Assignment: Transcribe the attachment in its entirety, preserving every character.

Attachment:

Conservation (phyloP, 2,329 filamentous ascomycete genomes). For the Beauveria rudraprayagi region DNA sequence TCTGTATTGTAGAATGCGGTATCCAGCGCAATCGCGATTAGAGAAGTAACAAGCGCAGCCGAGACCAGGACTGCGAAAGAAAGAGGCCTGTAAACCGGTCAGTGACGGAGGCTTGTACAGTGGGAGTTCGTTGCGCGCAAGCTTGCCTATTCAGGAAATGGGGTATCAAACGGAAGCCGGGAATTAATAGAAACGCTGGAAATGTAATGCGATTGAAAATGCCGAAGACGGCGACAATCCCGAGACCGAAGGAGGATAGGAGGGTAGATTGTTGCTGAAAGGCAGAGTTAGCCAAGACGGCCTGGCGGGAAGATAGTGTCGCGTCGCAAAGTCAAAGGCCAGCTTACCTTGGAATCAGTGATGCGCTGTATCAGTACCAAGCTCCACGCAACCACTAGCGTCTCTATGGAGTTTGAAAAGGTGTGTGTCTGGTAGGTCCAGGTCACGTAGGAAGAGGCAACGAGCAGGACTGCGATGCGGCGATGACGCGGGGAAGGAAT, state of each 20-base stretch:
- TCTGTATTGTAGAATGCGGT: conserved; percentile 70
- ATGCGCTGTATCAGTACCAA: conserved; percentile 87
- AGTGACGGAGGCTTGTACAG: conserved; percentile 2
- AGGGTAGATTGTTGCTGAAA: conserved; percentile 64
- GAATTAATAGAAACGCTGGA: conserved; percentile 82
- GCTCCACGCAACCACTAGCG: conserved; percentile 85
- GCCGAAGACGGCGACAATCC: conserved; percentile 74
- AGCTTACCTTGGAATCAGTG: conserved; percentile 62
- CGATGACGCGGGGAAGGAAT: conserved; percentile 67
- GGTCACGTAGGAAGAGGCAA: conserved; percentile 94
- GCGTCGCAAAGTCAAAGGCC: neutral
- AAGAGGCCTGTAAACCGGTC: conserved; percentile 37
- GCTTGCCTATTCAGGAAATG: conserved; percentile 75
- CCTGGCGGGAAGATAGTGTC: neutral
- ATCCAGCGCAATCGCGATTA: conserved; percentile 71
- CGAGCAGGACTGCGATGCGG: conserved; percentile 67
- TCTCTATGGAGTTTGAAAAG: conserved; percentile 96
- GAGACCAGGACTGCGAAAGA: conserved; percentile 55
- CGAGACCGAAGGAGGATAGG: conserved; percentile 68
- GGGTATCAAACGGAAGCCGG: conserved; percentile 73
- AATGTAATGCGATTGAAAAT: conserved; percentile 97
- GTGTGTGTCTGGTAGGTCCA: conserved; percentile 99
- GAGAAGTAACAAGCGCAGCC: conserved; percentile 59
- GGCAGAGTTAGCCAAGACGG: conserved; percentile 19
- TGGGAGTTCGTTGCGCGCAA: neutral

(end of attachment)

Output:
Conservation (phyloP, 2,329 filamentous ascomycete genomes). For the Beauveria rudraprayagi region DNA sequence TCTGTATTGTAGAATGCGGTATCCAGCGCAATCGCGATTAGAGAAGTAACAAGCGCAGCCGAGACCAGGACTGCGAAAGAAAGAGGCCTGTAAACCGGTCAGTGACGGAGGCTTGTACAGTGGGAGTTCGTTGCGCGCAAGCTTGCCTATTCAGGAAATGGGGTATCAAACGGAAGCCGGGAATTAATAGAAACGCTGGAAATGTAATGCGATTGAAAATGCCGAAGACGGCGACAATCCCGAGACCGAAGGAGGATAGGAGGGTAGATTGTTGCTGAAAGGCAGAGTTAGCCAAGACGGCCTGGCGGGAAGATAGTGTCGCGTCGCAAAGTCAAAGGCCAGCTTACCTTGGAATCAGTGATGCGCTGTATCAGTACCAAGCTCCACGCAACCACTAGCGTCTCTATGGAGTTTGAAAAGGTGTGTGTCTGGTAGGTCCAGGTCACGTAGGAAGAGGCAACGAGCAGGACTGCGATGCGGCGATGACGCGGGGAAGGAAT, state of each 20-base stretch:
- TCTGTATTGTAGAATGCGGT: conserved; percentile 70
- ATGCGCTGTATCAGTACCAA: conserved; percentile 87
- AGTGACGGAGGCTTGTACAG: conserved; percentile 2
- AGGGTAGATTGTTGCTGAAA: conserved; percentile 64
- GAATTAATAGAAACGCTGGA: conserved; percentile 82
- GCTCCACGCAACCACTAGCG: conserved; percentile 85
- GCCGAAGACGGCGACAATCC: conserved; percentile 74
- AGCTTACCTTGGAATCAGTG: conserved; percentile 62
- CGATGACGCGGGGAAGGAAT: conserved; percentile 67
- GGTCACGTAGGAAGAGGCAA: conserved; percentile 94
- GCGTCGCAAAGTCAAAGGCC: neutral
- AAGAGGCCTGTAAACCGGTC: conserved; percentile 37
- GCTTGCCTATTCAGGAAATG: conserved; percentile 75
- CCTGGCGGGAAGATAGTGTC: neutral
- ATCCAGCGCAATCGCGATTA: conserved; percentile 71
- CGAGCAGGACTGCGATGCGG: conserved; percentile 67
- TCTCTATGGAGTTTGAAAAG: conserved; percentile 96
- GAGACCAGGACTGCGAAAGA: conserved; percentile 55
- CGAGACCGAAGGAGGATAGG: conserved; percentile 68
- GGGTATCAAACGGAAGCCGG: conserved; percentile 73
- AATGTAATGCGATTGAAAAT: conserved; percentile 97
- GTGTGTGTCTGGTAGGTCCA: conserved; percentile 99
- GAGAAGTAACAAGCGCAGCC: conserved; percentile 59
- GGCAGAGTTAGCCAAGACGG: conserved; percentile 19
- TGGGAGTTCGTTGCGCGCAA: neutral